Monday, August 21, 2006

A Baseball Decision

With the Seattle Mariners, it rarely is one.
Somehow, that makes Bill Bavasi's weekend trade of Jamie Moyer to the Phillies even more repugnant. A veteran lefthander playing in what is likely his final season is exchanged for a pair of Single-A pitchers. It is exactly a baseball decision (and one that, obviously, met Moyer's 10-and-5 approval).
It's one baseball decision the Seattle Mariners shouldn't have made.
In the days following the trade, Mariners broadcaster Rick Rizzs will play the company voice-box, speaking of the need to make "tough decisions" for the "future of the ballclub," acknowledging that sometimes those decision "are not popular with fans." Meanwhile, a single strand of drool will weep a path down the contours of broadcaster Dave Niehaus' sagging jowels. (Fellow broadcaster Dave Henderson will dutifully sop up the mucilage with a handkerchief, then replace the soiled linen in Niehaus' breastpocket.)
Jamie Moyer was a fixture in Seattle. In 11 seasons with the Mariners, he was with few exceptions a steady, enduring presence on the mound. An ace who compensated for his shortcomings with incomparable wisdom, whose book on American League hitters was the stuff of legend. A borderline Hall of Famer (in the sense that the D.C. slums share a border with Capital Hill). A pillar of the local community whose Moyer Foundation has given millions of dollars to support organizations and programs that help children in need (fortunately, the organization will remain in Seattle).
He is the final link to those Seattle teams of the mid- to late-1990s, which saved baseball in the city (though the fact that he arrived too late to be involved in the 1995 season has always seemed to me an incongruous--and inconvenient--truth).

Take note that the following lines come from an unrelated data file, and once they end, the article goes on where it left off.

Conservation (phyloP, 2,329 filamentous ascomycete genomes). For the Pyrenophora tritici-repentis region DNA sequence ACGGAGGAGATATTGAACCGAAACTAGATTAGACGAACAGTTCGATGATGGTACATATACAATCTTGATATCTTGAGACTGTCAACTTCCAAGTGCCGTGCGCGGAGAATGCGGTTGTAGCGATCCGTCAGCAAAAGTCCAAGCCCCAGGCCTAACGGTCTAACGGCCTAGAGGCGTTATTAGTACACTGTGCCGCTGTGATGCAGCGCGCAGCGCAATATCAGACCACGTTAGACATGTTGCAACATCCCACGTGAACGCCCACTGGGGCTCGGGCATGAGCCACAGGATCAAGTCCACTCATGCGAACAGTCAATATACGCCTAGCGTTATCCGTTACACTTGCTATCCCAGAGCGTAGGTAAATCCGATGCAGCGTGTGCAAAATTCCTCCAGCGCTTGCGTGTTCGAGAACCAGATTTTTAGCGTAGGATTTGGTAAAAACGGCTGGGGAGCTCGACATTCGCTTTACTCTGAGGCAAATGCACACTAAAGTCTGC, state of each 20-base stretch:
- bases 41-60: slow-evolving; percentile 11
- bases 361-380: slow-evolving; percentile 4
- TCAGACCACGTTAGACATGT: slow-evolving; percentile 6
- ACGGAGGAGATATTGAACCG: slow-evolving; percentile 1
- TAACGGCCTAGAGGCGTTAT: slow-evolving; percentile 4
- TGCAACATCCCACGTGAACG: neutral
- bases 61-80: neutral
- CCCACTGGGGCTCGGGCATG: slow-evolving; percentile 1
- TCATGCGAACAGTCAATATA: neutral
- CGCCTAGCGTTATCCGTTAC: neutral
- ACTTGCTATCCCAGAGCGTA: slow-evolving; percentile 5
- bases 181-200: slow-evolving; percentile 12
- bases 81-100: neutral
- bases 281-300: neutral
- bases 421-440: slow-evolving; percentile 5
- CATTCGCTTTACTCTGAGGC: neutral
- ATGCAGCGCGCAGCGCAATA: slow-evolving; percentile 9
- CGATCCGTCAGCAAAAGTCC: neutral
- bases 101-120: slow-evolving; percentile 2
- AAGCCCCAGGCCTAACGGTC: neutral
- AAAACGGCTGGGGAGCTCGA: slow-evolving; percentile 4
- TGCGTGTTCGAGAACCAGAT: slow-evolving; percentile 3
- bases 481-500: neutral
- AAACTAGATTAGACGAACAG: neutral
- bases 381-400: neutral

He is larger than Mariners baseball.
His market value is a 23-year-old righthander with a 4.04 ERA in High-A and a 21-year-old righthander with a 2.23 ERA in Low-A, the latter formerly of Redmond, Wash., and Everett Community College (this is not exactly a ringing endorsement).
Fans in Seattle have taken the news with a mixture of shock and profound sadness. As I read a newspaper outside a grocery store in my neighborhood Sunday, an older woman asked what I thought of the trade, I assumed because the boldfaced "MOYER TRADED" header was splashed across the front page. But it was the B Section in my hand, which made no mention of the deal. These days, he is an eminent topic of conversation. We both expressed our regrets.
At the expense of a half-dozen farewell starts from one of the organization's most beloved players, the Seattle Mariners added two Single-A pitchers who might get an opportunity to pitch in the majors.
For once, it was a baseball decision.
In this case, the sentimental should have taken precedent.

Coincidence and Causality, II
During ESPN's telecast of the Dodgers-Padres game, announcer Dave O'Brien said that Los Angeles was 16-2 since acquiring Wilson Betemit from the Atlanta Braves.
In his next breath, he noted that Betemit was hitting .227 in August.


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